Occhipinti, SP68 Bianco 2014
Layer Cake, Shiraz 2013
Desert Wind, Ruah 2011
WillaKenzie, Pinot Gris 2014
Abacela, Fiesta Tempranillo 2013
Des Amis, Rose 2014
Dunham, Trautina 2012
RoxyAnn, Claret 2012
Del Ri, Claret 2012
Stoppa, Emilia, Red 2004
Primarius, Pinot Noir 2013
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Albero, Bobal Rose 2015
Deer Creek, Pinot Gris 2015
Beaulieu, Rutherford Cabernet 2013
Archery Summit, Vireton Pinot Gris 2014
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Roxy Ann, Claret 2012
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Conundrum, White 2013
St. Francis, Sonoma Cabernet 2012

The Occasional Book

Marc Maron - Waiting for the Punch
Phil Stanford - Rose City Vice
Kenneth R. Feinberg - What is Life Worth?
Kent Haruf - Our Souls at Night
Peter Carey - True History of the Kelly Gang
Suzanne Collins - The Hunger Games
Amy Stewart - Girl Waits With Gun
Philip Roth - The Plot Against America
Norm Macdonald - Based on a True Story
Christopher Buckley - Boomsday
Ryan Holiday - The Obstacle is the Way
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Richard Adams - Watership Down
Claire Vaye Watkins - Gold Fame Citrus
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James Joyce - Dubliners
Cheryl Strayed - Torch
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John Kaplan & Jon R. Waltz - The Trial of Jack Ruby
Kent Haruf - Eventide
David Halberstam - Summer of '49
Norman Mailer - The Naked and the Dead
Maria Dermoȗt - The Ten Thousand Things
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Bill Bryson - A Short History of Nearly Everything
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Sara Varon - Bake Sale
Stephen King - 11/22/63
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Beverly Cleary - A Girl from Yamhill, a Memoir
Kent Haruf - Plainsong
Hope Larson - A Wrinkle in Time, the Graphic Novel
Rudyard Kipling - Kim
Peter Ames Carlin - Bruce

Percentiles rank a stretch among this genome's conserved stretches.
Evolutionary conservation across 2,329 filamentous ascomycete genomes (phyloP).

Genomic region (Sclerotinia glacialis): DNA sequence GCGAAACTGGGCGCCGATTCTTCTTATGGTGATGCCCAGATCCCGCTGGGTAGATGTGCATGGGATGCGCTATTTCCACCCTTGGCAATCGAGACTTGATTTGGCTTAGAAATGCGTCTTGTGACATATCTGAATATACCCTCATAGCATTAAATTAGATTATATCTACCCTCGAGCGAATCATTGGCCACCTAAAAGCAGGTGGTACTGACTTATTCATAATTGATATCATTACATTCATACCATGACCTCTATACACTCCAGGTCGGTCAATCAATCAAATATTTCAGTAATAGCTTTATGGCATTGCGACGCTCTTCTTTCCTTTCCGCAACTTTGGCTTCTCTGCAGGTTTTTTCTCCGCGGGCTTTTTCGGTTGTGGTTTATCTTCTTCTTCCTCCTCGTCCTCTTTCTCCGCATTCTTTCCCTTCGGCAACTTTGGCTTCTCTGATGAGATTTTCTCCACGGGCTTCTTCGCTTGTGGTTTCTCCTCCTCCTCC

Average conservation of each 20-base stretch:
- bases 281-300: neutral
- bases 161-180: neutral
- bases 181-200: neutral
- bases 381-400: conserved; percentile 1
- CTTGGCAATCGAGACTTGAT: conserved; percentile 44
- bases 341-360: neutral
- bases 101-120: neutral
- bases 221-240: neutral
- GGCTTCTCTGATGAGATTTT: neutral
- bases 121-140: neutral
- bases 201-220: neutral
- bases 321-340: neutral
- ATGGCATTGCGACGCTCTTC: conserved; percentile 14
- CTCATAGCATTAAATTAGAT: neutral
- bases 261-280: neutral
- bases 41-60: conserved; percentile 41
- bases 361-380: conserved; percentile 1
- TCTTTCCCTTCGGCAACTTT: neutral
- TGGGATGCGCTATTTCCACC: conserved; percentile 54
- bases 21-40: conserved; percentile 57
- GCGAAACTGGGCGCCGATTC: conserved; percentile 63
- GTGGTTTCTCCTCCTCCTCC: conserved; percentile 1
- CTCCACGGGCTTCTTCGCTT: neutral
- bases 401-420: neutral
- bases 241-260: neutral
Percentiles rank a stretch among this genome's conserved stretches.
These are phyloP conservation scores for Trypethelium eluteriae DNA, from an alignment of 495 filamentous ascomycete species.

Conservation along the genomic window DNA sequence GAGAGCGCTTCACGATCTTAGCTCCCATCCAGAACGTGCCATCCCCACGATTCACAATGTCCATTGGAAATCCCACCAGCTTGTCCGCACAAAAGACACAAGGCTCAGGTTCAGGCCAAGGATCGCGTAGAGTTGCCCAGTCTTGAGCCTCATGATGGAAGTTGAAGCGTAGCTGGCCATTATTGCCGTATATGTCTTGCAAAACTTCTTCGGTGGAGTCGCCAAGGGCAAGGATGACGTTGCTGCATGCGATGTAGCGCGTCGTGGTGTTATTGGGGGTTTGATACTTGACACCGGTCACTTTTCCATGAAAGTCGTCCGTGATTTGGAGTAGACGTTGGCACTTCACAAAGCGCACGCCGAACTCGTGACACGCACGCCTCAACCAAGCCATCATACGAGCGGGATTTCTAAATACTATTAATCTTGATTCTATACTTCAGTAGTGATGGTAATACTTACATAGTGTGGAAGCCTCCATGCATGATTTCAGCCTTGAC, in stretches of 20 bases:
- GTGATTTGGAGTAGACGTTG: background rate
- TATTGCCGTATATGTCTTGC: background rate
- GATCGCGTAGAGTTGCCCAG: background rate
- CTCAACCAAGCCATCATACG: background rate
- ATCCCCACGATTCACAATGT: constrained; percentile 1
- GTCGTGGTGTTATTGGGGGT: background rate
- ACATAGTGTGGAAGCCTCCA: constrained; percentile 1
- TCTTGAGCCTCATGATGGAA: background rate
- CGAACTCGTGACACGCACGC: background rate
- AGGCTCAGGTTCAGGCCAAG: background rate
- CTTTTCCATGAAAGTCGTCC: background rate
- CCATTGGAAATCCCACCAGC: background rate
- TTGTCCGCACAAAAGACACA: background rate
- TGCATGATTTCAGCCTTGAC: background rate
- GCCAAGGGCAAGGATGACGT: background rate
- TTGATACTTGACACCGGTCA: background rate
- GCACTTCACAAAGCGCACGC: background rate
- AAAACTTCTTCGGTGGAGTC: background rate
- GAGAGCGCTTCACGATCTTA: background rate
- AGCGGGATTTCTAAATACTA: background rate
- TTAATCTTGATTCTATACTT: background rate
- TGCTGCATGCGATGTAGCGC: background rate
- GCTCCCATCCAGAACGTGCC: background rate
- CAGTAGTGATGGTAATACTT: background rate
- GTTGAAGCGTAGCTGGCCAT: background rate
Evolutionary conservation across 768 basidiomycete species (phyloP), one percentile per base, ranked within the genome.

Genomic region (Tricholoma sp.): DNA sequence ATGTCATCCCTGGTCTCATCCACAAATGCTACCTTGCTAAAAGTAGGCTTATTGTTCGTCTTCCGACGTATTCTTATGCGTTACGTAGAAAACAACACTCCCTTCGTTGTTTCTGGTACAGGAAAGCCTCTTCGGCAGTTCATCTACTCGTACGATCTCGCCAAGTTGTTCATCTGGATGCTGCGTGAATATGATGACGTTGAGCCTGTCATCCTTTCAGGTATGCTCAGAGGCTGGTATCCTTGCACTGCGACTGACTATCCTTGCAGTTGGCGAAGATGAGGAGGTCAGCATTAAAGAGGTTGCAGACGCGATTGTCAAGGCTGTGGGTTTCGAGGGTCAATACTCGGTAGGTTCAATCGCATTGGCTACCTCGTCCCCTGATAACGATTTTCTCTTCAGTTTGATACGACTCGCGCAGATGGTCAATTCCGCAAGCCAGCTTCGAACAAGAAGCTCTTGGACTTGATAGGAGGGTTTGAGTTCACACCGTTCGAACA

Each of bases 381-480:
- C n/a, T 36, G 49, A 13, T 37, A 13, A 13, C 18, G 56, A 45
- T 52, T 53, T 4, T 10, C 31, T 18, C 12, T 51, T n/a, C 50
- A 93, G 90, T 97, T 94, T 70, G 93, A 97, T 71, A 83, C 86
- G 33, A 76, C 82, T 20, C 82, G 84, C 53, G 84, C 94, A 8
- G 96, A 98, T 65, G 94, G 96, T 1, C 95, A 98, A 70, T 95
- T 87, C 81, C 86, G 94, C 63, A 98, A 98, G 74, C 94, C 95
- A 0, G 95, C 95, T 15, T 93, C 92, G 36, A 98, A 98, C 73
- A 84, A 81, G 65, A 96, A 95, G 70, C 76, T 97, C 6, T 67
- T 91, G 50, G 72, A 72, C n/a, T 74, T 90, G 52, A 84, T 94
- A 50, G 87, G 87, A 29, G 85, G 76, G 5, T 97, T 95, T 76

Fran Cannon Slayton - When the Whistle Blows
Neil Young - Waging Heavy Peace
Mark Bego - Aretha Franklin, the Queen of Soul (2012 ed.)
Jenny Lawson - Let's Pretend This Never Happened
J.D. Salinger - Franny and Zooey
Charles Dickens - A Christmas Carol
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Kurt Vonnegut Jr. - Slaughterhouse Five
Kathryn Lance - Pandora's Genes
Cheryl Strayed - Wild
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Jack London - The House of Pride, and Other Tales of Hawaii
Jack Walker - The Extraordinary Rendition of Vincent Dellamaria
Colum McCann - Let the Great World Spin
Niccolò Machiavelli - The Prince
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Emma McLaughlin & Nicola Kraus - The Nanny Diaries
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Keith Richards - Life
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Justin Halpern - S#*t My Dad Says
Mark Herrmann - The Curmudgeon's Guide to Practicing Law
Barry Glassner - The Gospel of Food
Phil Stanford - The Peyton-Allan Files
Jesse Katz - The Opposite Field
Evelyn Waugh - Brideshead Revisited
J.K. Rowling - Harry Potter and the Sorcerer's Stone
David Sedaris - Holidays on Ice
Donald Miller - A Million Miles in a Thousand Years
Mitch Albom - Have a Little Faith
C.S. Lewis - The Magician's Nephew
F. Scott Fitzgerald - The Great Gatsby
William Shakespeare - A Midsummer Night's Dream
Ivan Doig - Bucking the Sun
Penda Diakité - I Lost My Tooth in Africa
Grace Lin - The Year of the Rat
Oscar Hijuelos - Mr. Ives' Christmas
Madeline L'Engle - A Wrinkle in Time
Steven Hart - The Last Three Miles
David Sedaris - Me Talk Pretty One Day
Karen Armstrong - The Spiral Staircase
Charles Larson - The Portland Murders
Adrian Wojnarowski - The Miracle of St. Anthony
William H. Colby - Long Goodbye
Steven D. Stark - Meet the Beatles
Phil Stanford - Portland Confidential
Rick Moody - Garden State
Jonathan Schwartz - All in Good Time
David Sedaris - Dress Your Family in Corduroy and Denim
Anthony Holden - Big Deal
Robert J. Spitzer - The Spirit of Leadership
James McManus - Positively Fifth Street
Jeff Noon - Vurt

Road Work

Miles run year to date: 5
At this date last year: 3
Total run in 2017: 113
In 2016: 155
In 2015: 271
In 2014: 401
In 2013: 257
In 2012: 129
In 2011: 113
In 2010: 125
In 2009: 67
In 2008: 28
In 2007: 113
In 2006: 100
In 2005: 149
In 2004: 204
In 2003: 269